By Kwasi Boyd-Bouldin

Asymmetric Magazine: Tell us about your photo series.
Kwasi Boyd-Bouldin: The title of this series is Local. It is a play on both being a "local" to Los Angeles, as well as the fact that all of the images were shot locally. My photography is an extension of my desire to communicate the innate, overlooked, and vanishing beauty that can be found throughout the changing neighborhoods of the city. 

AM: What inspires you most?
KB: I'm constantly inspired by the city of Los Angeles, both it's structural composition and the people that inhabit it. Growing up in East Hollywood/Koreatown has given me a unique appreciation of everyday life in the city. I strive to promote and preserve that underrepresented version of LA to the world at large.

AM: What is your favorite place and/or thing to photograph in LA?
KB: My favorite part of LA to photograph is East Hollywood. The reality on the ground contrasts so harshly with the way it's perceived by outsiders that it's an incredibly interesting place to shoot. I also have a great deal of personal history tied to that area that draws me back to photograph it time and time again.

AM: You mentioned your work focuses on the changes in the city. What have you gathered about LA over the course of shooting? What about in this particular series?
KB: As a whole, Los Angeles is undergoing a massive transformation right now. In some ways, it's bittersweet. There are many positive developments such as the new Broad Museum, the expansion of the Metro transit system, and the revitalization of Downtown LA. Unfortunately though, with so much being added, a great deal is being lost as well. Our rental market is ridiculous, and the pervasive issue of homelessness remains largely unaddressed. People, including many that make up the heart and soul of the city, are being pushed to the margins to make room for luxury apartments and condos.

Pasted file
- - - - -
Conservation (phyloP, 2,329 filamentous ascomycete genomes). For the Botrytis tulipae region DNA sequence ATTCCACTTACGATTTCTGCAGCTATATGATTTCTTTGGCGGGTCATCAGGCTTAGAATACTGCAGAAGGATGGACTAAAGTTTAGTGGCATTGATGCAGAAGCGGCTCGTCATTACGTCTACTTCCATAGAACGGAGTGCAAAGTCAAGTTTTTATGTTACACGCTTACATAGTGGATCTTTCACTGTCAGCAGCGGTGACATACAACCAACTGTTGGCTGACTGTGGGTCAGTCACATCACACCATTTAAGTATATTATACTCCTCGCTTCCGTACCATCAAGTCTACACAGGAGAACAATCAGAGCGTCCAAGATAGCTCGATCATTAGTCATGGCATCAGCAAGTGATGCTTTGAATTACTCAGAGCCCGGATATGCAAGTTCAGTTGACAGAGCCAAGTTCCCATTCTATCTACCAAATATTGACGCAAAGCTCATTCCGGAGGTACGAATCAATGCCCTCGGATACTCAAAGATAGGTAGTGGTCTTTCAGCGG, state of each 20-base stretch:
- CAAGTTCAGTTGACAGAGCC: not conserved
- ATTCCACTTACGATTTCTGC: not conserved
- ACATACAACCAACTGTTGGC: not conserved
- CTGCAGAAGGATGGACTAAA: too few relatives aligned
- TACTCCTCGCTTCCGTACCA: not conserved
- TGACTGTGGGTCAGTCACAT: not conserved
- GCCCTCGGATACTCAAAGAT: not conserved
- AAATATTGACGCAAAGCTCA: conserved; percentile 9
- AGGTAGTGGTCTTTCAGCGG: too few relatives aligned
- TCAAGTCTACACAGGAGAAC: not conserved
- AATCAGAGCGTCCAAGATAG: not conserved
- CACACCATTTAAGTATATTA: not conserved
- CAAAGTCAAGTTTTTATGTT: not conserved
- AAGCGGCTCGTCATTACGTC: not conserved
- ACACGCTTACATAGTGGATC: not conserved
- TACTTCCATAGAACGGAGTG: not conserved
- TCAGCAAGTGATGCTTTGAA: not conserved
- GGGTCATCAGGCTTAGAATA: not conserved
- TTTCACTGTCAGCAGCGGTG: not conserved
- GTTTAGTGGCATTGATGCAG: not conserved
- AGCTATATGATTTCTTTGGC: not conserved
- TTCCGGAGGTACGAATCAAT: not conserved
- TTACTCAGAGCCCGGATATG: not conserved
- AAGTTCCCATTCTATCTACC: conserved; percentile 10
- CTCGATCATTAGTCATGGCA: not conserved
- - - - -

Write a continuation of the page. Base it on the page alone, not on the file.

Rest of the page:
My work in this series, as well as in most of my portfolio, is focused on documenting these changing neighborhoods before they are gone. There is a beauty to the desolation that is being lost, a working class aesthetic that is being erased form the mainstream narrative at an alarming pace.

AM: We love your documentary style of photography. When you're shooting—how much of it is instinctual vs. planned?
KB: I like to think that it is planned but honestly, it's mostly instinctual. I'll start in a particular area and start walking and just thinking. Next thing I know, it's been 2 hours and I'm in a completely different area. I enjoy wandering, that's the main element in my creative process. I often traverse the same neighborhoods, so changes such as torn down buildings or new graffiti jump out and catch my eye. 

AM: What else can we expect to see from you?
KB: Next year I'm releasing a series of printed zines and will be selling them online through my website, The Los Angeles Recordings. I also run a Film Photography zine with a few friends called Snapshot Galleria that will be putting out printed issues as well. In general, the goal is to just keep shooting and find more ways to connect with people.

Kwasi Boyd-Bouldin has been documenting the Los Angeles urban landscape for over a decade. His work is an examination of the physical structure of neighborhoods and how they are molded and reconfigured by outside elements (demographics, gentrification, the passage of time). You can find more of his work at thelosangelesrecordings.com.

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